The Virtual World Heritage Laboratory (VWHL), at in the Indiana University has formed a partnership with the Uffizi Gallery to digitize in 3D its entire collection of Greek and Roman sculptures. Totaling around 1,250 works of art, it is the third largest collection of its kind in an Italian state museum.
The virtual surrogates will be made available online through the Laboratory and the data will be used to make material surrogates which will be extended for loans. The project also plans to virtually restore many of the works to how they might have originally appeared when made, applying virtual paint using virtual methods of application from its period to create virtual originals (*mind blown*).
So you can see how copyright might apply – or not – to various layers of the data comprising these virtual surrogates. And this is the direction surrogacy is going.
Even with 2D works.
Last year, the Van Gogh Museum worked closely with Fujifilm Belgium to develop an innovative technique combining an accurate 3D scan of the painting with a high-resolution print. They’re reproducing works in a limited edition called the Relievo Collection and offering them for sale. (Rumor is they’re priced around €30,000. I would love)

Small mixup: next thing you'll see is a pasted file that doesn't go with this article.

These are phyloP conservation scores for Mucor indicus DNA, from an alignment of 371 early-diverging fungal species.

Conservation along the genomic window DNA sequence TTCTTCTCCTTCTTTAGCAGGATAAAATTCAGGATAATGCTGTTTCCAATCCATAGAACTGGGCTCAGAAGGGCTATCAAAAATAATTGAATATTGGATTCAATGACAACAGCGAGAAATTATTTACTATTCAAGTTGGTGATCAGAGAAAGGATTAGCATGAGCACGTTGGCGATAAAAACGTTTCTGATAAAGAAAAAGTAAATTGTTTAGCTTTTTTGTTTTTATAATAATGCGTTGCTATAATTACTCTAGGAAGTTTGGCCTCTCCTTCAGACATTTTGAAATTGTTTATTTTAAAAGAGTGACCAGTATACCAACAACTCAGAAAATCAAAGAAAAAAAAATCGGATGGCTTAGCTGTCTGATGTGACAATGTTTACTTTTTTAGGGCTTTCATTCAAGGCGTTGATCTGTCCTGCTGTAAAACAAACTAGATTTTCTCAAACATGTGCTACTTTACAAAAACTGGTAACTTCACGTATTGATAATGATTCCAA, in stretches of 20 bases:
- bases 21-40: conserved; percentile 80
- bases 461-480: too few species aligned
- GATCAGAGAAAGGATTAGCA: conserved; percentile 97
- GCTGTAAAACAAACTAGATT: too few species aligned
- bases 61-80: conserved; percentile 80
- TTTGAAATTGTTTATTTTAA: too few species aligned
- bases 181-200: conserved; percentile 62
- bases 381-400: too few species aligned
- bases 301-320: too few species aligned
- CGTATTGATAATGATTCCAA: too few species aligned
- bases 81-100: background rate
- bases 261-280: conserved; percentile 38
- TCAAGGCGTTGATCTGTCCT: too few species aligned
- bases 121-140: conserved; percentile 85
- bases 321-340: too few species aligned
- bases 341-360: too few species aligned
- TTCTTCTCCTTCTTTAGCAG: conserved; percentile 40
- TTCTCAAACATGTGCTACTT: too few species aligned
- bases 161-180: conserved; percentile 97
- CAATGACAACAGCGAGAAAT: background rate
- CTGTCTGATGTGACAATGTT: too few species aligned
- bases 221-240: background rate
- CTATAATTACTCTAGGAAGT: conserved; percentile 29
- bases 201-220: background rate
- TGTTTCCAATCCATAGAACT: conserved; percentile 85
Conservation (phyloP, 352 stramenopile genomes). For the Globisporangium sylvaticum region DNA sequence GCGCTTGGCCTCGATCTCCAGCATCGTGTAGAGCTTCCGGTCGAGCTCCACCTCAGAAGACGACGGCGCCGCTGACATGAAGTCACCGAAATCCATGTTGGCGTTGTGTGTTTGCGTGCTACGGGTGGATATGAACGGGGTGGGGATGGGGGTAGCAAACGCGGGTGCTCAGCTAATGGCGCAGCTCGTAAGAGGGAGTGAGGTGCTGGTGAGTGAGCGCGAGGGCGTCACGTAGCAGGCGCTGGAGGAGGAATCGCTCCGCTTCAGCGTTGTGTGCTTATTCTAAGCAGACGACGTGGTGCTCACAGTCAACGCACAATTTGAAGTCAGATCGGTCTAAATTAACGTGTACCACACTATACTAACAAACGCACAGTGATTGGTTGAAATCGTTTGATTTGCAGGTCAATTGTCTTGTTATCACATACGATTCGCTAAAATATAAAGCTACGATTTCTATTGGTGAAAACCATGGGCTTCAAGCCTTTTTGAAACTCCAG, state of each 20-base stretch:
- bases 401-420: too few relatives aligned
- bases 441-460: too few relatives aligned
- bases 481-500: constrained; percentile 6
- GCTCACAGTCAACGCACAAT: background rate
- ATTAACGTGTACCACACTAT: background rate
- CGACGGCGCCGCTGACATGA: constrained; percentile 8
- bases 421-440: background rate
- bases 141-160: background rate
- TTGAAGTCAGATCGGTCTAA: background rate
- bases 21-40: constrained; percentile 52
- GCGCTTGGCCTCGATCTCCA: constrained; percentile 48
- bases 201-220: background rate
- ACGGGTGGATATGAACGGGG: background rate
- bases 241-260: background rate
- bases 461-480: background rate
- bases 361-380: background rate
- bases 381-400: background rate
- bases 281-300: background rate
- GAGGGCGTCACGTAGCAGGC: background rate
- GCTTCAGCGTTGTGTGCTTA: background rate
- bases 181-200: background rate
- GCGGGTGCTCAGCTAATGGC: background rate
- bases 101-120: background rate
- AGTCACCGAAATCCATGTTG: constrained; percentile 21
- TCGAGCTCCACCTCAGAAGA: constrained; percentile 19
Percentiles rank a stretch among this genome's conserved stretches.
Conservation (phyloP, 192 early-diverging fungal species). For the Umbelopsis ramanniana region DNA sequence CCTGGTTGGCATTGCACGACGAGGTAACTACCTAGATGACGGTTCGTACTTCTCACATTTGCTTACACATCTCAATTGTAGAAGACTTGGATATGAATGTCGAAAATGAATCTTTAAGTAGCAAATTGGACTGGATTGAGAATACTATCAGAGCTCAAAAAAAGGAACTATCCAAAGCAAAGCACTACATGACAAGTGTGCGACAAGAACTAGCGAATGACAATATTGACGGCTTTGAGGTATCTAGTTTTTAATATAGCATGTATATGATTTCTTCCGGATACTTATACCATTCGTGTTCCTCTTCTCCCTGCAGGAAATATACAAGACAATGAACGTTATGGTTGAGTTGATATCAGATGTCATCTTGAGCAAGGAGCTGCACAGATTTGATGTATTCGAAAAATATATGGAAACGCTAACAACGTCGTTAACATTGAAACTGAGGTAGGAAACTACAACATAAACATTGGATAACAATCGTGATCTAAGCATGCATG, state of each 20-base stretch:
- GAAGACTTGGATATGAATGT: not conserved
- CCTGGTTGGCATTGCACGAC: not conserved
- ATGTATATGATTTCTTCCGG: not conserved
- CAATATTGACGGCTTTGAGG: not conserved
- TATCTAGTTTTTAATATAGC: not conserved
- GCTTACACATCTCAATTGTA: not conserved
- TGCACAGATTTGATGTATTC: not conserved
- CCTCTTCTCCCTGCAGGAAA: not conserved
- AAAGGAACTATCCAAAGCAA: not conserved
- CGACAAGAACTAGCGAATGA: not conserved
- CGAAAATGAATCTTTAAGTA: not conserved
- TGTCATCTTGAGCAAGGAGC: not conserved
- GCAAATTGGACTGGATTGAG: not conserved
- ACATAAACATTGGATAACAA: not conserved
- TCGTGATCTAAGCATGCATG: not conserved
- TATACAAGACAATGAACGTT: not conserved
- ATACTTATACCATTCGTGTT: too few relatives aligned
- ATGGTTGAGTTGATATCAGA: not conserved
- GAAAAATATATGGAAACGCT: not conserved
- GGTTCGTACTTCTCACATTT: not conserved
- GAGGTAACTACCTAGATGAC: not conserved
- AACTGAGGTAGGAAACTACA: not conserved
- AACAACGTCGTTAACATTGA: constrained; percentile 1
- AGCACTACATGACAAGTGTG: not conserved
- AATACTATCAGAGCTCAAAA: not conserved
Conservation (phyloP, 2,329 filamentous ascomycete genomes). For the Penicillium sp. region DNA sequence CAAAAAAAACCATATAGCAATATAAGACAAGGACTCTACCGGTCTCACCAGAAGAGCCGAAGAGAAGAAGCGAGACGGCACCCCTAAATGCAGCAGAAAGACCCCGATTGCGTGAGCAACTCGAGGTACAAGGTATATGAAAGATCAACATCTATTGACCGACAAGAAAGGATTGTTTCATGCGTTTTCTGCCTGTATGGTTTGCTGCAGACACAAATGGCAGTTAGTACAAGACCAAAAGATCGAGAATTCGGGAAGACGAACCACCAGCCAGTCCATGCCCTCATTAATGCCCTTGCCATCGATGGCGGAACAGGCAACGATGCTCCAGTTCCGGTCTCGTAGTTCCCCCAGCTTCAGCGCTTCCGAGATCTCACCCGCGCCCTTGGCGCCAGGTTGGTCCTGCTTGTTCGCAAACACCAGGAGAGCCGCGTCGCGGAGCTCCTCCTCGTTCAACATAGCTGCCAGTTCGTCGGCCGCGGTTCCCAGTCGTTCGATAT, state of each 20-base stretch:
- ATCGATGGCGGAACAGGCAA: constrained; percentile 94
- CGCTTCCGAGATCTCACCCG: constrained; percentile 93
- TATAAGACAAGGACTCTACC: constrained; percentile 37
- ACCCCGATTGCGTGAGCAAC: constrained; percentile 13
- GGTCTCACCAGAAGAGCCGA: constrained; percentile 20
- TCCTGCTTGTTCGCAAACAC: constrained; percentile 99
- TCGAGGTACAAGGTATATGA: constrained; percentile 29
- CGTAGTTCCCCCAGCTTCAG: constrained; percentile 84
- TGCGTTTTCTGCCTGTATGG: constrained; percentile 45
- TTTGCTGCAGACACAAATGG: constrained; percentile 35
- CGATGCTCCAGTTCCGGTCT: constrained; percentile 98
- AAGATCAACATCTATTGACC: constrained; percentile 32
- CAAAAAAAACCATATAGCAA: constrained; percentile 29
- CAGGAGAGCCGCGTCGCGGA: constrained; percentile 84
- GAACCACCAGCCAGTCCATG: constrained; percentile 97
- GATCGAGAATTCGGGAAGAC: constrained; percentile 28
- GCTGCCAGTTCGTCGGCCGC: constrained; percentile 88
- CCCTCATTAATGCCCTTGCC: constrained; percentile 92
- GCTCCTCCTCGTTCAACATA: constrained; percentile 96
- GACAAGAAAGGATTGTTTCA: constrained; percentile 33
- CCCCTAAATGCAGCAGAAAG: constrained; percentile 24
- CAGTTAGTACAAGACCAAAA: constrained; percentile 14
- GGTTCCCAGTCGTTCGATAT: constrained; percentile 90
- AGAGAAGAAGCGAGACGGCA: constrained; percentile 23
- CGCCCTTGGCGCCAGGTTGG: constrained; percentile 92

And online, the Museum touts: “The reproductions are of such high quality they are almost indistinguishable from the originals.” Where the legal assessment for a new copyright turns on “originality”, you can see how this becomes problematic. And with developing technologies it will only become more complicated.
This is why it’s so important we settle the issue at its most basic level.
This Washington Post article from February is titled “This is how you photograph a million dead plants without losing your mind” and it details how digital technicians literally hear the beeps and whirs of the Smithsonian’s conveyor belts in their dreams at night. You can watch a video online here, and I quote: